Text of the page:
For now, go where your energy is celebrated, reciprocated, and wanted.
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5 Self-Care Tips For The 'Strong' Friend
Throughout my friendships in life, I was always deemed as a strong friend--the friend that holds everybody down. I'm the friend you call when things are about to pop off, to party, to vent, and so on. At one point in my life, it was one of my favorite titles because I felt superior. I felt honored that people came to me as their "person".
I was the sparkly, gold trophy that everyone admired. I could handle anything. I felt like superwoman. I was untouchable.
As the years passed, being a strong friend started to tear me down slowly from the inside out. I wasn't the person I was before. I realized that people were so used to seeing me in the light of strength that I was completely alone during my lows. I felt like I had to go out of my way to remind people that I am a person, too. Despite being the strong friend, I struggle, I cry, and I worry.
It was no longer a compliment to hear, "I will get through it like I did everything else." Nah, fuck that. I'm hurting. I want compassion and support like everyone else. This transition was an eye-opener for me because at 26, I feel in some ways I was overextending myself to others because I yearned for that love and loyalty that I was giving so freely.
With this newfound information, I had to step back and analyze the relationships in my life. I found myself feeling some type of way towards my loved ones, but could I?
After all these years, I didn't require my friends and family to pour into me as I did with them. I didn't set any boundaries or expectations, so it was up to me to figure out some balance.
Here are some tips I've come up with so far:
Have A Conversation With Your Loved Ones.
I know you're probably telling yourself that you don't want to make a big deal, but it is. As you're growing, it's important to assess who you want around you. Some people will fall off naturally, but you are in control of your surroundings.
Photo by Giphy
As a strong friend, boundaries don't exist to us because we want to help any and everybody. Well, I hate to break it to you, but that's not possible. You have to be present for yourself first and that requires limits. The people who are offended and don't support this are not for you, point-blank.
Don't Feel Bad For Putting Yourself First.
Photo by Giphy
Saying no to others makes us cringe. Shoot, I still have internal fights with myself, but it's necessary. I recognize that at the beginning and the end of the day, I have myself so therefore I must love on me at all times.
Go To Therapy.
This will help with resentment. For a long time, I was upset, and I wanted to shut everyone out. In truth, not everyone is going to love like you do and be present as you are. AND THAT'S OKAY. This is what makes you so special because you have so much love to give that it's overflowing. Therapy will help you create a balance. It's also a great space for us to release. It's a space where we don't have to be strong, we can heal and be free.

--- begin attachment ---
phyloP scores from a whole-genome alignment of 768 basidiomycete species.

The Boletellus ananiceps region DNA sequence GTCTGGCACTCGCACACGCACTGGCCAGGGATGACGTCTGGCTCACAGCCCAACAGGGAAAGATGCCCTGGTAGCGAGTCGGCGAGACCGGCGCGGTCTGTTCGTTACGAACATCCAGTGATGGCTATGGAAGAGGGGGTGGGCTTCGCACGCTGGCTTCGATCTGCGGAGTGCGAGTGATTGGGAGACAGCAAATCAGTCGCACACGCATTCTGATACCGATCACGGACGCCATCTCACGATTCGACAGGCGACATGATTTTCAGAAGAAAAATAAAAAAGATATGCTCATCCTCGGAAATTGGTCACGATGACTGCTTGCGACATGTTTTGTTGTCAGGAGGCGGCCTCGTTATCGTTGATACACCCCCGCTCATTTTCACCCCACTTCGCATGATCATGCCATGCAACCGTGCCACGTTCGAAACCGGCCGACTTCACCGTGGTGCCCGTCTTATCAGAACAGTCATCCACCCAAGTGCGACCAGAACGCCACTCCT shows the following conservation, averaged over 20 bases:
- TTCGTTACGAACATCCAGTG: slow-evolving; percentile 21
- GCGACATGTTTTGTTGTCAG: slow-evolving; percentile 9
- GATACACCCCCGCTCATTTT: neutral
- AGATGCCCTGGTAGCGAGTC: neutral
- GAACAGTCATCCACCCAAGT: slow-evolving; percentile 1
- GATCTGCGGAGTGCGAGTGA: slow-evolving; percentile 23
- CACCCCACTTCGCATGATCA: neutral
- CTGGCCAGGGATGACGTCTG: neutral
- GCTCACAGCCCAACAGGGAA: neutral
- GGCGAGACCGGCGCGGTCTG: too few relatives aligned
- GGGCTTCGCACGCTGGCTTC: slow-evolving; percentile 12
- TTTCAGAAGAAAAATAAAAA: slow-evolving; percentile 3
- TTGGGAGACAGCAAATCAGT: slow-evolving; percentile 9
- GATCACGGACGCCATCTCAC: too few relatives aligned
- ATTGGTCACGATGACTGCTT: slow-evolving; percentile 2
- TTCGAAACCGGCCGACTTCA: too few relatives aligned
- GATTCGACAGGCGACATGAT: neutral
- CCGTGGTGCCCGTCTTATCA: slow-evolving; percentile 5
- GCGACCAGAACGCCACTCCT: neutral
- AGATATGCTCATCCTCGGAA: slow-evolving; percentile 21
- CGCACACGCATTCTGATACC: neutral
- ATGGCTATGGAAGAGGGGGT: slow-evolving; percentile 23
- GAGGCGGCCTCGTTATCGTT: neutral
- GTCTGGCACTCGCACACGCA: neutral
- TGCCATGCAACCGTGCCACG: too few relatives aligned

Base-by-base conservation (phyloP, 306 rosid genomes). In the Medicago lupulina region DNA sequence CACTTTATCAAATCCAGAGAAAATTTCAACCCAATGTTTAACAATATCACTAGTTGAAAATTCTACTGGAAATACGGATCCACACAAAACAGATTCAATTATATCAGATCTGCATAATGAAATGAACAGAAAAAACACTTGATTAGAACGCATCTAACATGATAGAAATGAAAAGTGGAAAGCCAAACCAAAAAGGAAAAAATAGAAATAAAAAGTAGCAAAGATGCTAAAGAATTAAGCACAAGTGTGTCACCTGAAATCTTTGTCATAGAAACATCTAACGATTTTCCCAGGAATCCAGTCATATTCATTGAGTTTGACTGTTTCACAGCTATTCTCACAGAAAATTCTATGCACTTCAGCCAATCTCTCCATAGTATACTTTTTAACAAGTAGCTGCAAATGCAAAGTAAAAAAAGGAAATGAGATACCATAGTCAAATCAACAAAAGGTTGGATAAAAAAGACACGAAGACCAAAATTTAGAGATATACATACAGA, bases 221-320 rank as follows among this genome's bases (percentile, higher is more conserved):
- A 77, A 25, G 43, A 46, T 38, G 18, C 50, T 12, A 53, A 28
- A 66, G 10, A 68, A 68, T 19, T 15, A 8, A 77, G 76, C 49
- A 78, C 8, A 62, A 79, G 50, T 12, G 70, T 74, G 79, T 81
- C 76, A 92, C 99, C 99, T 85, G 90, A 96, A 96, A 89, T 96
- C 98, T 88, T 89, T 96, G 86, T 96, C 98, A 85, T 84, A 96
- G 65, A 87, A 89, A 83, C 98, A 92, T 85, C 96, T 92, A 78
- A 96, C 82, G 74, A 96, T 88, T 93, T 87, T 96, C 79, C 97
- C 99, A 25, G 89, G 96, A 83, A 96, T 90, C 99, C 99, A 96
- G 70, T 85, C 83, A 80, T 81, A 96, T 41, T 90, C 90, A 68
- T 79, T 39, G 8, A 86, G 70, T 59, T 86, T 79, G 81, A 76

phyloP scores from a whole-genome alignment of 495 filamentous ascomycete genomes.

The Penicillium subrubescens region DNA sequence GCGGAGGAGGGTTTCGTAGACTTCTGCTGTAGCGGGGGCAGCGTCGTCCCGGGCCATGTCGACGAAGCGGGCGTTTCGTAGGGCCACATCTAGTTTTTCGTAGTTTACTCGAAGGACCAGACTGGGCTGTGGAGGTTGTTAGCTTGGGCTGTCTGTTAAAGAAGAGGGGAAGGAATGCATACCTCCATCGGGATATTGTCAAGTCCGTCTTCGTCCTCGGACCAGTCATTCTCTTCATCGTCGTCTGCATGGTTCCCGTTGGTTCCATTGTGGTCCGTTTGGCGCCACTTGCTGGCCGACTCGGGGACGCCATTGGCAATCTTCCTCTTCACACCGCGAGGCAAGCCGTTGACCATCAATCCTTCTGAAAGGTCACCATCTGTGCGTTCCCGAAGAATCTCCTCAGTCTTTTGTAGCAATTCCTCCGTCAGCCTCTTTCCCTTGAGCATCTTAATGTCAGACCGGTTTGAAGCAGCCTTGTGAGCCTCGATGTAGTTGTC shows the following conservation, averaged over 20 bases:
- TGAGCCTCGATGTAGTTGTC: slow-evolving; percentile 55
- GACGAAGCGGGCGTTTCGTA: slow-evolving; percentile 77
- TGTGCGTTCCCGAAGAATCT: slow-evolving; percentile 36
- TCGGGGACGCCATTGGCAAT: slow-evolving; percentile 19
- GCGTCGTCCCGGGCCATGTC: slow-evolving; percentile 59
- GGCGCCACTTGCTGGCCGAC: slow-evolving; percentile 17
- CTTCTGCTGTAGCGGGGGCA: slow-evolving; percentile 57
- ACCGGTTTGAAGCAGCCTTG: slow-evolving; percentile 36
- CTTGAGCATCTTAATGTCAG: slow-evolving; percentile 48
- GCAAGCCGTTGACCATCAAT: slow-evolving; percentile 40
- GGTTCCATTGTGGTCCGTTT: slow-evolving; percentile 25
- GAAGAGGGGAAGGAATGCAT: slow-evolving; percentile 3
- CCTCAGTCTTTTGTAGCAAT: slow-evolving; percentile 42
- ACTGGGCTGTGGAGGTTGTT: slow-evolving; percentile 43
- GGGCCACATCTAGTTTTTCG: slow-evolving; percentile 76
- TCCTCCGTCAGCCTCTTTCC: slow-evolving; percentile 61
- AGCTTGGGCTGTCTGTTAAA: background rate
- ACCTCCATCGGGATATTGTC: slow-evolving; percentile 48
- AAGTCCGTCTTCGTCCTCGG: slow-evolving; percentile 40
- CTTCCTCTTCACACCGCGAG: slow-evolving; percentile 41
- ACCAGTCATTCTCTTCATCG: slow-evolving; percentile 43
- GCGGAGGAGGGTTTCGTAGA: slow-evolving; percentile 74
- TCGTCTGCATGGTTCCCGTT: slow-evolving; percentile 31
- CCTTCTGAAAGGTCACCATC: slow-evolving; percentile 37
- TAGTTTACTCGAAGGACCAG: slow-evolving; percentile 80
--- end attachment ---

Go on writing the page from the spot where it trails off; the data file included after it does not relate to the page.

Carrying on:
Take Your Time.
Photo by Giphy
You will fall short. You will feel guilty for not being as present as you once were. Or there will be times where you overdid it and now you feel crappy. It's OK. As a strong friend, you are a lover and you want to be there for everyone. Just remember to be there for yourself, too.
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Let's face facts: sometimes people just aren't there for us like we need them to be, when we need them to be. And honestly, maybe it's no fault of their own. It took me a very long time, tons of arguments, a few dropped friends, and a lot of tears to even come to this realization.
I'm one of those strong friends. You know the one who comes over to visit when the baby is sick, who attends all the events, calls to check up just because, is the literal shoulder to lean on when life throws a curveball, and is there through births, deaths and all of life's shenanigans in between.
Don't get me wrong, my friends have definitely been there for me… at times; but other times they haven't. Those were the times that mattered most. As "the strong one," I hardly have friends who check up on me when I'm down and out because they assume, I always have it together. They assume that because I'm strong for them, I have a reserve tank of strength to handle my own misfortunes and life's messes. Funny thing is, I don't. Calling myself strong does not indicate that my friends are weak in any way, I appreciate them all for what they add to my life. It's just that sometimes, this strong friend, needs a strong friend too.
Over the years I've learned to cope, and I've even mapped out a few tips for boosting my self-esteem and courage when I have to do it myself. Here's how you can learn to stay strong when you're the strong friend.
Words of Affirmation
I've recently developed this habit of literally speaking positivity to myself. When I'm driving in the car, when I'm in the shower, when I'm cooking, I always repeat these mantras and positive affirmations to myself: "You is kind, you is smart, you is important!" Speaking strength into myself always gets the ball rolling for boosting my courage.
Take Your Own Advice
We tend to think the advice we give others isn't for us, when in fact it's quite the opposite. In my down times, I've sometimes reflected upon conversations with and advice given to my girls and reminded myself of some of the advice I offered to them. The old cliché is true, you have to practice what you preach and take our own advice sometimes.